It was a lovely afternoon in the the port village of Pak Beng, Lao. Pak Beng lies along the Mekong River and is basically one street lined with guest houses and eating establishments. It’s in the dead center of a well traveled two day slow boat trip frequented by backpackers. Travelers float one day on the slow boat, stay in Pak Beng one night, then catch the boat to complete the second day of the trip. I have been here for almost two weeks. This afternoon I laced up my shoes and headed up the hill away from the river for a good long walk.
Cresting the hill, I found a tent covering one lane of the narrow road. It was filled with cheerful partiers sitting around a long table enjoying the unmistakeably universal sounds of pumping and blastin Karaoke. I passed on the other side of the road smiling at the crowd as I went. That’s when my walk was cut short by a happy little man enthusiastically waving me into the party. That was all I needed. Not one to miss a party, I joined them.
The little man, Sid, was so happy to have me. He sat me down, grabbed an already used clear plastic cup from the center of the table, and poured me a cup of beer. Beerlao is the only beer available here and is akin to flavored water…maybe similar to Miller Lite.
At first me being at the party was Awkward.
The other guests seated beside me looked at me and… kinda smiled, I looked at them and kinda smiled back.
Did they all want me there or was Sid the only one who wanted me there?
But then one of the women, seeing I had finished my Beerlao, decided to take care of me by making sure I had plenty more. She refilled my cup. Again. And again. Each time she did, the whole table went through a ritual of clinking plastic cups and toasting and having a swig. They were so happy I was joining in then and the party, for me, started.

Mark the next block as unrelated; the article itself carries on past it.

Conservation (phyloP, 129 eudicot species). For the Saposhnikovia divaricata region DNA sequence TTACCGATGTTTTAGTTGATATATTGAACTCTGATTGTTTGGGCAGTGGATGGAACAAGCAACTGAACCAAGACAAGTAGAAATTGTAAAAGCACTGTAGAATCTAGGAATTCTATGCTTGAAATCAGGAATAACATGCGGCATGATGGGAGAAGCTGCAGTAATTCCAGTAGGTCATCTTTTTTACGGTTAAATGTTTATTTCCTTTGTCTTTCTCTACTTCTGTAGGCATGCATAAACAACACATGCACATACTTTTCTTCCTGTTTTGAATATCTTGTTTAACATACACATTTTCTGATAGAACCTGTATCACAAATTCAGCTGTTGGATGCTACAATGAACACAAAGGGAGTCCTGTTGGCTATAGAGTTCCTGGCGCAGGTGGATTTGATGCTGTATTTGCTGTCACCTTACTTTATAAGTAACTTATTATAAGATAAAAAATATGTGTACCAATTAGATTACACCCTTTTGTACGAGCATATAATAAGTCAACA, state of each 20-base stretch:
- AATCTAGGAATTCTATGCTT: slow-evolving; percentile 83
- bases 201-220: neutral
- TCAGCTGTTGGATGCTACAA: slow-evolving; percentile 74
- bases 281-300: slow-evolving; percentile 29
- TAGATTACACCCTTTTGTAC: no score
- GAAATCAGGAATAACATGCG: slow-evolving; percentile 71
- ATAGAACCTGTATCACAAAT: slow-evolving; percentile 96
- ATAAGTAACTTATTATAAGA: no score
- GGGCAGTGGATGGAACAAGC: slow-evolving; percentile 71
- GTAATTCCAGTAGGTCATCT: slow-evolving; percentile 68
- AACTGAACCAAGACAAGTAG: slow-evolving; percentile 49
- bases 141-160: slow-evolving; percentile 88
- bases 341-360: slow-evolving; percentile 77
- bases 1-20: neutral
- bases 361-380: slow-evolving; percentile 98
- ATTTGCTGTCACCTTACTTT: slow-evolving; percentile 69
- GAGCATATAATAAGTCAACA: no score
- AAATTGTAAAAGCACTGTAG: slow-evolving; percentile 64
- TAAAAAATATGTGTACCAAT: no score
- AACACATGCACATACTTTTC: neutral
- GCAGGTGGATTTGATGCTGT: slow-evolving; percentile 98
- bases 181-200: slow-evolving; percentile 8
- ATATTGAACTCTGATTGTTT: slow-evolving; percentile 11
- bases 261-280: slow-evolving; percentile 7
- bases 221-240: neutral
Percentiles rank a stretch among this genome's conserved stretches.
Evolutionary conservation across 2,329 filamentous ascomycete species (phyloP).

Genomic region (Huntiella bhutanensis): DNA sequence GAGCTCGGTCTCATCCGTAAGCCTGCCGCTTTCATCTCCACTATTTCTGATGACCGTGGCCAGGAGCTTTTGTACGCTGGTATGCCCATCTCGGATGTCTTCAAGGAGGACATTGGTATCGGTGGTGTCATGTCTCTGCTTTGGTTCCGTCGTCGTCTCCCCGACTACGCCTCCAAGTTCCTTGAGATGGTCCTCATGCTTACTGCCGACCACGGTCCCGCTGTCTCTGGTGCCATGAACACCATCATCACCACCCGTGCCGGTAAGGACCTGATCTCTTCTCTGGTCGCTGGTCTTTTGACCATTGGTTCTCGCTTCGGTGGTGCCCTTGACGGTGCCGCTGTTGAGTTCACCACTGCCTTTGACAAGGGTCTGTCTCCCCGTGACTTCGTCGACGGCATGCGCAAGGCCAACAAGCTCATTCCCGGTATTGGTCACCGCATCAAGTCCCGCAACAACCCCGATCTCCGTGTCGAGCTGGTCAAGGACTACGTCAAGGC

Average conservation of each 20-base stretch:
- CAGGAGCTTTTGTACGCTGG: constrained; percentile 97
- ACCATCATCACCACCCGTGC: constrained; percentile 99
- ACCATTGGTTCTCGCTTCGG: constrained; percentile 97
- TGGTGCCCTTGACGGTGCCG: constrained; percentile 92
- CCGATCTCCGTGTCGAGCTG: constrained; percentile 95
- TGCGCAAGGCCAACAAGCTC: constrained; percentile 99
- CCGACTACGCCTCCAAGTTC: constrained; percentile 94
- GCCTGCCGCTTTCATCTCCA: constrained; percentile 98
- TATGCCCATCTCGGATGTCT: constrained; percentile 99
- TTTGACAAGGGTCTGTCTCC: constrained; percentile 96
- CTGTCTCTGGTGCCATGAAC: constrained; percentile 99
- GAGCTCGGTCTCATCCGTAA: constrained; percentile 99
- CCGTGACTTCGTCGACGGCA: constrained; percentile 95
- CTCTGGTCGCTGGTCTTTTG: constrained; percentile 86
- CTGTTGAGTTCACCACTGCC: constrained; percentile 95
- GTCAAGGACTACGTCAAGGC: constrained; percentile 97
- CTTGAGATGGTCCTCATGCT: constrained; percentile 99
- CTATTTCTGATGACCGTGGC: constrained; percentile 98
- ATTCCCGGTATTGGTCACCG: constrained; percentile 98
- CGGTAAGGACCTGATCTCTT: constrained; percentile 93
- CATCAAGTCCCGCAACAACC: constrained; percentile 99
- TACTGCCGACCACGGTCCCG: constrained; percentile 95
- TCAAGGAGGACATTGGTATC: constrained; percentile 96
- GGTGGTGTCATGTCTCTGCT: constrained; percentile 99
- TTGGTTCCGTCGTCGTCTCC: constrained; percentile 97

I didn’t know what kind of party it was but I guessed it was a birthday party. I had pegged the birthday girl as a rotund and boisterous woman who seemed to be the leader of the pack and all-time hoarder of the Karaoke microphone. She was pretty smashed and screamed into peoples faces, laughing loudly. She was making it somewhat Awkward for everyone, which was great for me because then I felt less awkward. She seemed pretty funny so I started laughing. Everyone else laughed too.
But, by this time, Sid, my host, was being very attentive. Sitting close, wanting to engage in deep conversation even though we could not understand each other.
Through sign language he introduced his daughter. She was the one making sure I became properly inebriated. If I wasn’t drinking my Beerlao fast enough she would challenge me to shoot the cup of beer with her in one gulp. A couple of rounds was ok. After that I began to worry about all the things that might happen if I reached the state of drunken stupor. None of what I imagined was O.K., so tried to figure out how to empty my cup unseen. (Awkwardly funny).
Praise be to God for the food! I didn’t know what the food was, and I was required to eat it out of a community spoon, but by this time, (thank you Beerlao), nothing really seemed awkward at all. As a matter of fact, things were quite, quite fine.
UNTIL, Sid decided to feed me with chop sticks.
(Even with the happy Beerlao, this seemed really awkward).
He picked up food with chop sticks and wanted to put it in my mouth. I tried to take the chop sticks from him and feed myself, but he would have none of it.
Then! I had the brilliant idea of asking him to sing Karaoke. Since the microphone was still being used by Smashed Birthday Girl, he got up and did a little dance while she belted out the best worst Karaoke i’ve ever witnessed. Haha
(Probably Awkward for her the next day but great for me in the moment).
At this point I had forgotten what “awkward” even meant and had begun my own dance moves to delight the crowd.
But, THEN they wanted me to drink more and more Beerlao and I didn’t want to.
“No more no more!” I said and motioned “no”.
“I’m finished. Finished!”
They were obviously displeased with this announcement and continued dumping beer into my glass while issuing more beer shooting challenges. Sadly, and though I wanted to stay longer, I had to leave lest I not be able to walk home.
Later I was talking to my son Jackson and he said “Yeah, I don’t know why, but the locals are always trying to get you liquored up.”
Maybe it’s because of a Mystery of the Universe: “It’s Awkward-Until it’s Not.”
If I can just hang in with the awkward until it over, it pays off in big ways. I’ve learned so so many cool things. And, though I don’t recommend it, the whole “becoming unawkward” process can be sped up a bit with liquor, if your short on time.